top of page


Vanillapen Project 10.png
paranormal, lit, stay lit

Build, Fail, Repeat: New York's Asylum Secret

I would like to tell you a deeply shameful story of American history. New York State history, to be more precise. It takes place over the course of 2 and a half centuries and is chilling in it's overarching lesson, albeit begins with the endeavor to help and rehabilitate the indigent, mentally disabled and those otherwise unable to care for themselves due to various circumstances of the time they lived.

The idea of religious orders sheltering the poor has been in existence since around 1000 CE. In it's earliest conception, what was known as an almshouse was a place of community care, built on the foundation of charity for those who could not sustain normal, self-sufficient lives in society. "Alms", being Christian in origin as payment to the poor and needy. As these places made their way through history to 18th and 19th Century America, they changed to reflect the needs of the time. In the early to mid 1800's, the people who frequently lived at almshouses ranged from the poor, the elderly, unmarried women (often with children), and orphans, to the mentally and physically disabled, and those with debilitating mental illness. These houses, mostly reflected in early English style and operation, were typically the last and only option for many people in the 1800's.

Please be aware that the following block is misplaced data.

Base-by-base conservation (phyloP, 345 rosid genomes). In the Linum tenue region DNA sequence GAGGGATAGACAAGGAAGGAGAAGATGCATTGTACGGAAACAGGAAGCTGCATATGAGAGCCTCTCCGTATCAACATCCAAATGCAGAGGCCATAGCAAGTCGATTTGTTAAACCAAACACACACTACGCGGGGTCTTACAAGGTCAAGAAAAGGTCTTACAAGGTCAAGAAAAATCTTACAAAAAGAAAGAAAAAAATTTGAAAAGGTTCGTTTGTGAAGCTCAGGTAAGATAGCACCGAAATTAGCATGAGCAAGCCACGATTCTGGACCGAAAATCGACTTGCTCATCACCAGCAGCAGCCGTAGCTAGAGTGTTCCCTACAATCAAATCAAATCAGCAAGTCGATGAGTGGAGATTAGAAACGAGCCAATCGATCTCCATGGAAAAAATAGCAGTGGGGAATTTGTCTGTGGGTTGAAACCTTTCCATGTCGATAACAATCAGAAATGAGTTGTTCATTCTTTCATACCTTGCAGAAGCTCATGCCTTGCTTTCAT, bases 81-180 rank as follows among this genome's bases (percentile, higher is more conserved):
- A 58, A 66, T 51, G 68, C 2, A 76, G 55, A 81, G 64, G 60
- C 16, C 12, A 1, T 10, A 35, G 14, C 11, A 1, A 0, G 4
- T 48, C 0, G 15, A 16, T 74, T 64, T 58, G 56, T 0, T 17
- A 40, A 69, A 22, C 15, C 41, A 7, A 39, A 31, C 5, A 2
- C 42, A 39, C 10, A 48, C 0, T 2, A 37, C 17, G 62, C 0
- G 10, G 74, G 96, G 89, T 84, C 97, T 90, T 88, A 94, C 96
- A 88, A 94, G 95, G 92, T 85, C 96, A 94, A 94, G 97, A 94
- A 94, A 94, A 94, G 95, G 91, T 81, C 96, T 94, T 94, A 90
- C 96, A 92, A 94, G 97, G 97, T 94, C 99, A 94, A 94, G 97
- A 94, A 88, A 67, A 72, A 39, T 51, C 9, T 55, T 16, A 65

Albany Almshouse

Every county in the state had an almshouse, or poorhouse as they would come to be known. These places, however, did not provide the living conditions or treatment one would expect from any sort of charity. People were mistreated and abused at alarming consistency in these places. As the poor population increased in the 19th Century, the various groups of people confined to these houses became extremely overcrowded. While the original intention was entirely for helping and caring for people, ultimately the fees to support such places and provide adequately for everyone became unbearable and impossible. The advocation for almshouses to be dissolved of their duties in favor of separating groups of people into hospital or institution style settings was underway by the last half of the 19th Century.

2002 memorial for the Albany Almshouse